Tartakovsky: TV titan turns around Sony’s troubled ‘Transylvania’

Animation Elite 2012: Genndy Tartakovsky

A background in the quick-turnaround world of television animation helped “Samurai Jack” creator Genndy Tartakovsky turn Sony Pictures Animation’s troubled “Hotel Transylvania” into a much-needed hit for the studio, scaring up $270 million worldwide and counting.

The project had already been through five directors and years of pre-production when Tartakovsky came aboard in February 2011, giving the director just 18 months to get the film into shape for its projected pre-Halloween release date.

“They’d done the designs and backgrounds, so my challenge was to give it a tone and direction and have it make sense with all these existing different assets,” says Tartakovsky, who added the father-daughter dimension to the high-concept “hotel for monsters” idea. He also had to win over the film’s very hands-on producer and star, Adam Sandler. “Adam’s used to working with his regular team, so I had to prove myself,” he says.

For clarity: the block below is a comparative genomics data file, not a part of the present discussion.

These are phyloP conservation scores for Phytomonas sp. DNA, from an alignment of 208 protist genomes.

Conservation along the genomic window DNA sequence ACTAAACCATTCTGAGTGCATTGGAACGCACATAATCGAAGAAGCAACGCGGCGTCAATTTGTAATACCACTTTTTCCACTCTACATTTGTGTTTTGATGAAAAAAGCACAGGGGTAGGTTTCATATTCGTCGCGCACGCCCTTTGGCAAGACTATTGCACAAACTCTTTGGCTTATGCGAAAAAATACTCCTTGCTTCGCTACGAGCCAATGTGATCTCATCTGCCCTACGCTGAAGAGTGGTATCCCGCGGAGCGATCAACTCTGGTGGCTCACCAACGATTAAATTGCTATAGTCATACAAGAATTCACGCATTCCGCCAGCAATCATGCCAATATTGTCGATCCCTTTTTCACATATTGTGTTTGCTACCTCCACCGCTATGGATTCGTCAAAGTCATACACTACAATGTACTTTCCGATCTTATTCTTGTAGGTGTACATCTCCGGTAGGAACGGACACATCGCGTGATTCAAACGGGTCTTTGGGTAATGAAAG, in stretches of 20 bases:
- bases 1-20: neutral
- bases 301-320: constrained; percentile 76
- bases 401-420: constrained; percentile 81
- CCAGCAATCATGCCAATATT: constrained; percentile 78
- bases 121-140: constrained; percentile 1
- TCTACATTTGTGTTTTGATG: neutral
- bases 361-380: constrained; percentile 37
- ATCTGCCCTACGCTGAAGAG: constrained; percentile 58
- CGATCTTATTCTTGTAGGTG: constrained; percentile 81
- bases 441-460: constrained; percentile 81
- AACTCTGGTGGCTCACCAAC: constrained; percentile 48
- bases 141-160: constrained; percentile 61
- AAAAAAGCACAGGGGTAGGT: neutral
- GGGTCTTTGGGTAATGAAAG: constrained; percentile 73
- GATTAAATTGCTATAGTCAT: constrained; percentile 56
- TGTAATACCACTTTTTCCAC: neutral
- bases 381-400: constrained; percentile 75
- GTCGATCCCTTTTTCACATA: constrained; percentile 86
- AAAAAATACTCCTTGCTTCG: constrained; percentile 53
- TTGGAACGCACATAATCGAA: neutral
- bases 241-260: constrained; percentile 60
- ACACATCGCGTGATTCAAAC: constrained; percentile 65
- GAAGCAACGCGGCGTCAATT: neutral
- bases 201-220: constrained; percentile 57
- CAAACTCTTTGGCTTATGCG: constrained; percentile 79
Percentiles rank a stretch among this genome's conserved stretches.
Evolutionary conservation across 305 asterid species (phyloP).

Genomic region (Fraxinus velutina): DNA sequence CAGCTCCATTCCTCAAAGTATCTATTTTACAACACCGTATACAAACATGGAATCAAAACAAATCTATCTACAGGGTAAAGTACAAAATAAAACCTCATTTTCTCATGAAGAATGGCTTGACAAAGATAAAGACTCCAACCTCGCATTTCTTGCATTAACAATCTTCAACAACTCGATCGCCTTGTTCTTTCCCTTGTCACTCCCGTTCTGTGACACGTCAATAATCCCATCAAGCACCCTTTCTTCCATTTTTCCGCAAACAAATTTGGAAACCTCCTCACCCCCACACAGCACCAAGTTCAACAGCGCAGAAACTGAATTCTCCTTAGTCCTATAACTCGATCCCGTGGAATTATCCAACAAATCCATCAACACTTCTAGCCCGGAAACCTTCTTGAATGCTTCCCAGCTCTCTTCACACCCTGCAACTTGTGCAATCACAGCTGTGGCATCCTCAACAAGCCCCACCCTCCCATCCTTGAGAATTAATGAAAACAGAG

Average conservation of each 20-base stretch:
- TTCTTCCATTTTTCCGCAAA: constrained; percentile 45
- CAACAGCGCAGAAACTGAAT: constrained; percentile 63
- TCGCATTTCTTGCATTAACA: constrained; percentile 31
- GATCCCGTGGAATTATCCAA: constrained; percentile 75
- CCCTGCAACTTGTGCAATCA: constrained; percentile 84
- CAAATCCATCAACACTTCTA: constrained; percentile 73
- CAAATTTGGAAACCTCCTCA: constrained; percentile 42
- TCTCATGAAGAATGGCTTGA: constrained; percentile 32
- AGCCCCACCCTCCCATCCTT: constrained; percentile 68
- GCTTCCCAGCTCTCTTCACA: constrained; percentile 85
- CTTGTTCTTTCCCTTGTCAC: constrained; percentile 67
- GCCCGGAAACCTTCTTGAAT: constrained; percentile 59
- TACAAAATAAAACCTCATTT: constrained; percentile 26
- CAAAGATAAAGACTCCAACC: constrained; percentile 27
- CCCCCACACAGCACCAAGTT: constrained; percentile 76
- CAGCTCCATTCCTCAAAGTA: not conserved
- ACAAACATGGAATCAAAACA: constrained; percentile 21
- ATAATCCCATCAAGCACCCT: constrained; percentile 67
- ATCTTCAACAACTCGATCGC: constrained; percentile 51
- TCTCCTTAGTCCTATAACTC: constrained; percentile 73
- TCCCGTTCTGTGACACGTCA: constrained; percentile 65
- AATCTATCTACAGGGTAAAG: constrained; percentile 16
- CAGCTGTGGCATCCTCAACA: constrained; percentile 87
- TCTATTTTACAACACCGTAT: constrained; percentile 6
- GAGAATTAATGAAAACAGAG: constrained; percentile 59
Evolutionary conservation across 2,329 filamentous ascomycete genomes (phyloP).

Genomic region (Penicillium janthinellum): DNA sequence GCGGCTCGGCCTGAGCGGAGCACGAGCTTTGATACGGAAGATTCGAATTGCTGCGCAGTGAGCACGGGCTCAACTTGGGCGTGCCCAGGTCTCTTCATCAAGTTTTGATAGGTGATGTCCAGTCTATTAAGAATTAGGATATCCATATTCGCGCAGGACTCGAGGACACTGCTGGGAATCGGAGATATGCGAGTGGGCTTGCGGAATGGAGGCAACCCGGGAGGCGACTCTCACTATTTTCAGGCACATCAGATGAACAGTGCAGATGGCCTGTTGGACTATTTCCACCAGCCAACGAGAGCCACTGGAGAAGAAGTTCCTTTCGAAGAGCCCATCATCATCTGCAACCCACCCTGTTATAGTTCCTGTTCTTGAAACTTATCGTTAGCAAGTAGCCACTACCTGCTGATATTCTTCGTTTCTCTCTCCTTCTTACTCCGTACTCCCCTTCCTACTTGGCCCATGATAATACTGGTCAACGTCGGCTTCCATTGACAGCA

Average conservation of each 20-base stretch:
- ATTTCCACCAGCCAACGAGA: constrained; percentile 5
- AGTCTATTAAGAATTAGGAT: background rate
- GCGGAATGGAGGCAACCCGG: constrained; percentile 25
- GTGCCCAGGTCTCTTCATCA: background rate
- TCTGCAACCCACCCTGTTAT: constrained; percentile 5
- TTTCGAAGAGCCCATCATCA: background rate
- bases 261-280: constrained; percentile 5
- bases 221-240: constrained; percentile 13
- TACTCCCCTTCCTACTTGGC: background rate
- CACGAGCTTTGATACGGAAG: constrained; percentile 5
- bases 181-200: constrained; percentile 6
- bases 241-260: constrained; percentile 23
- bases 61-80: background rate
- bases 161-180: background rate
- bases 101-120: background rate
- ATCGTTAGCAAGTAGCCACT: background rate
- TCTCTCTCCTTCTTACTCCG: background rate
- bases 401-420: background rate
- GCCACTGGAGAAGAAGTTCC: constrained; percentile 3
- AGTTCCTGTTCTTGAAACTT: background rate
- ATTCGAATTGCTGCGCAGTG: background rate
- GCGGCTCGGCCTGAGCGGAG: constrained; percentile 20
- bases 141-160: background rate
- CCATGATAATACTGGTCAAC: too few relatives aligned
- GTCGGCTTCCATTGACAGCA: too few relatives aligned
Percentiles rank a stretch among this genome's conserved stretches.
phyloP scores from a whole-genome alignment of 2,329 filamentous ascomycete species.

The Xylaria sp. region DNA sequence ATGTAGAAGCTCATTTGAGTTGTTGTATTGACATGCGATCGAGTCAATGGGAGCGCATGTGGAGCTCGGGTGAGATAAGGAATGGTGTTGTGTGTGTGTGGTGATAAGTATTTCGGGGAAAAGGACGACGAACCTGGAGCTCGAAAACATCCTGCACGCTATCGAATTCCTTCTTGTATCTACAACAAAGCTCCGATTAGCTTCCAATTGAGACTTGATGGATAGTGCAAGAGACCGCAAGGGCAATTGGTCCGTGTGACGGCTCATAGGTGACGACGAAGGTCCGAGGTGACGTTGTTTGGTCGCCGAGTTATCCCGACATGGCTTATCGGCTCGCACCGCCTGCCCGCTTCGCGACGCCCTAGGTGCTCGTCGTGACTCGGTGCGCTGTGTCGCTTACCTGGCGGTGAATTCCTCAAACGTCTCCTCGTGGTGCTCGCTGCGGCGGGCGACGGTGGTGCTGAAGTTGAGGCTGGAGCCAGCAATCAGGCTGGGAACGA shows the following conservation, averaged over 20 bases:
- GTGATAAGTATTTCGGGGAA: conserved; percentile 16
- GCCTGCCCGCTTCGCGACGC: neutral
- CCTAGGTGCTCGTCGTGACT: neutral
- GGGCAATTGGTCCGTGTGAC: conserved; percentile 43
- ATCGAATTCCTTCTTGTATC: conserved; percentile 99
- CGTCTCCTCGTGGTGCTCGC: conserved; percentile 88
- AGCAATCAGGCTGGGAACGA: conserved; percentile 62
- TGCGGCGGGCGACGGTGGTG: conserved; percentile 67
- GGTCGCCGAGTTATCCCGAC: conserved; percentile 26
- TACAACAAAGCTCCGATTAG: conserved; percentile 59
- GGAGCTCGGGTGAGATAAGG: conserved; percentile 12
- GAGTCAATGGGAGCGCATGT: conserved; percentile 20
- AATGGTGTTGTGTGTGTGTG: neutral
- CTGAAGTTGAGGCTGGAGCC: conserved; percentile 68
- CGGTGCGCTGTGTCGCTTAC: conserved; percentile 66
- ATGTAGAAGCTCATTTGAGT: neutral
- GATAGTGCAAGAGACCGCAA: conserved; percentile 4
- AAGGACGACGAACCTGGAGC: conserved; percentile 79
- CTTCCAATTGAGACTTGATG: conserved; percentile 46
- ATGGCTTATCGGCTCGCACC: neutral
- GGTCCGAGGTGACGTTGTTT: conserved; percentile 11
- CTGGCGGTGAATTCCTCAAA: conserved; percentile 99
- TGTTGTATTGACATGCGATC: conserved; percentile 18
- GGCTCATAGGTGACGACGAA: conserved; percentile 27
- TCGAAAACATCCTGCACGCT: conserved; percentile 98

Time served in the trenches at Hanna-Barbera and the Cartoon Network gave the brain behind such shows as “Dexter’s Laboratory” the confidence he needed to accept the challenge. “I’d made so many mistakes over the years, I now had the training and experience to handle this,” says Tartakovsky, who’s now set to direct a 3D animated version of “Popeye” for Sony. “I’m also developing an original idea: a family comedy I’ll write and direct.”

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